Why a 1/4" Seam Allowance Matters

I'm not a diehard quilting rule follower. In general, I think the quilt police should mind their own business! But there are some rules I do stick by, and the 1/4" seam allowance is one I never break when precision piecing.

A long time ago, I met a very ambitious newbie quilter. She was the nicest lady and was very enthusiastic about learning to quilt! She chose a log cabin block as her first. In my opinion, this is a very good choice for beginners because it's a beautiful and fairly easy block - all straight seams and no half-square triangles.

Each month, she'd bring her completed blocks to guild for show and tell. After a few months, someone asked her about what seam allowance she was using because the blocks were all - well, they were just "off." She suggested she should try a 1/4" seam allowance.

"Oh, I don't worry about seam allowance," she said, laughing. "It will all be okay."

Over the next months, she completed the blocks - all 49. She brought them to an open sew day to set them together. She carefully and thoughtfully laid them out. Some of the blocks were as small as 11" and some were as big as 13 1/2" (They were supposed to be 12 1/2"). At this point, she didn't seem to notice.

She started sewing them together. After a few rows - in addition to the mismatched sizes - the blocks were either bowing or cupping where the seam allowances weren't straight. The outer "logs" of the log cabins were all misshapen, some completely missing.

After a few rows, she began to understand that something was wrong.

She asked for advice and after a lot of group discussion, she learned a few truths about seam allowances:

1. An accurate, straight seam allowance helps your block lay flat. If you sew a seam that curves toward the left, your block will bow. If the seam curves to the right, it will cup. Both situations are problematic when pressing, and later when quilting. Neither the block nor the finished quilt will lay flat and there very well may be puckers.

2. Using a 1/4" inch seam allowance will not only make all your blocks the size they are supposed to be, but when joining them together, they will fit. This is especially important if you have points at the edge of the block - the point tip will not be cut off when it's joined to the next block if all the blocks are sewn accurately.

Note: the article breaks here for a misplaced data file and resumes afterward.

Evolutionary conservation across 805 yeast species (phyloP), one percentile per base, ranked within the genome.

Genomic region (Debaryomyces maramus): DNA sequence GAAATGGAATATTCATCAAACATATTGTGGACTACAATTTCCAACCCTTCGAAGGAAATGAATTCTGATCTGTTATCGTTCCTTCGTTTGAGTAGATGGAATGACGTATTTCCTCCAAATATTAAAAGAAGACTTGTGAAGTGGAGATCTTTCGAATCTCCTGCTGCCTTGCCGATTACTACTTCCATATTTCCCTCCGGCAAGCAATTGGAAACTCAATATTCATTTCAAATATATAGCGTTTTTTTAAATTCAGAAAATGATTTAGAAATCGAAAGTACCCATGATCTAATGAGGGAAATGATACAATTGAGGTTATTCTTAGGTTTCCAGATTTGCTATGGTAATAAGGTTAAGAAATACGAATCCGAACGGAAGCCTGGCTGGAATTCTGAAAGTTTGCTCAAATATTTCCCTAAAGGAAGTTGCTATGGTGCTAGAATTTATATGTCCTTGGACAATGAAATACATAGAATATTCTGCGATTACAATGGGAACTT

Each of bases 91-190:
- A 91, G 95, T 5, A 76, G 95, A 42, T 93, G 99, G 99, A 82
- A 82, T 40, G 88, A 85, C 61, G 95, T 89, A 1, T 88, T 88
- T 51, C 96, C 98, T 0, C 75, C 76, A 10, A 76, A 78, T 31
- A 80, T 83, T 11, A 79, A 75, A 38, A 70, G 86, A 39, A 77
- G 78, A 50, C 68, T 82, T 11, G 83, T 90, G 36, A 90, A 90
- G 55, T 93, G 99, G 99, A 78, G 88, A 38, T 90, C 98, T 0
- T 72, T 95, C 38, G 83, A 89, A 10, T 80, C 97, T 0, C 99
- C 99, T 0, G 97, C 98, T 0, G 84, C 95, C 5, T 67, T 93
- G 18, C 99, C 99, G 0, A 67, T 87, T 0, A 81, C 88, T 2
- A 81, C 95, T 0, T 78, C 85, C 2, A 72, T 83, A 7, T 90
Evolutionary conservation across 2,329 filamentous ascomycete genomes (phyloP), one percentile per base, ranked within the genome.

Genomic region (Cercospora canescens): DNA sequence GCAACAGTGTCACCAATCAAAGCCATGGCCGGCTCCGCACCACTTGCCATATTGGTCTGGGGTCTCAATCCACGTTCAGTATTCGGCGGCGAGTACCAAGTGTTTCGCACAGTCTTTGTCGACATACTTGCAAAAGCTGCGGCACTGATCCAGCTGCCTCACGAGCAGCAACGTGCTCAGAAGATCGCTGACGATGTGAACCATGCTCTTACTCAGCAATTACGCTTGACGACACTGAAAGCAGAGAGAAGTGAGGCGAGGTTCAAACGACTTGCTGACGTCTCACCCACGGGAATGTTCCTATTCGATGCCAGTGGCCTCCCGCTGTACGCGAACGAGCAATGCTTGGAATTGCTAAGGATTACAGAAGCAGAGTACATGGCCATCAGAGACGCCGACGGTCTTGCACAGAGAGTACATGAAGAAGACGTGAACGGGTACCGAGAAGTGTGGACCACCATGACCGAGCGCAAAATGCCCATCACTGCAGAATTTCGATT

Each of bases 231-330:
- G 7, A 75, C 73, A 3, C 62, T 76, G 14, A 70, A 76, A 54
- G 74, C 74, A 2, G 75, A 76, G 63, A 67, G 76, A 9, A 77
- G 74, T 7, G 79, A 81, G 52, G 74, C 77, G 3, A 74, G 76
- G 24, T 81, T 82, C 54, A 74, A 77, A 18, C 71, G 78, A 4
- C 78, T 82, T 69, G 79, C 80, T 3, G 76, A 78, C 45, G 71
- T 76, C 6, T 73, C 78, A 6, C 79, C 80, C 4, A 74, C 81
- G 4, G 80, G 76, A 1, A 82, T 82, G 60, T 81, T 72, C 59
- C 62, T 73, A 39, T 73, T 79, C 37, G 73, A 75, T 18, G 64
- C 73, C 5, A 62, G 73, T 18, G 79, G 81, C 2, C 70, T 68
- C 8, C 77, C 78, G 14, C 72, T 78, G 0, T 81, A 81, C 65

3. If all your blocks are the right size, it will make the borders - especially pieced borders - fit without redrafting the pattern. Borders that are too big will cause rippled, waving edges. Borders that are too small will create a top center with too much fullness, causing puckers where the top center and the borders meet. If all the blocks are the right size, the pieced border will fit making the quilted quilt flat.

4. When participating in swaps and group quilts, yours won't be the one thrown out because it doesn't fit. This will also keep swap partners and opportunity quilt chairs happy if your block is identical to the rest!

The newbie quilter learned a lot about quilt block construction that day and now, all these years later, she is a seasoned quilter with many fabulous quilts under her belt. She often laughs about her early tribulations, and will willingly discuss the importance of an accurate, 1/4" seam allowance with any new generation quilter who wishes to learn from her mistakes!

To get an accurate seam allowance, I use a 1/4" foot made for my sewing machine. I highly recommend investing in one if you can. If you don't have one there are several methods to check for accuracy and to mark your machine so you'll always get that perfect 1/4" seam allowance. Search: "perfect 1/4" seam allowance" for resources.


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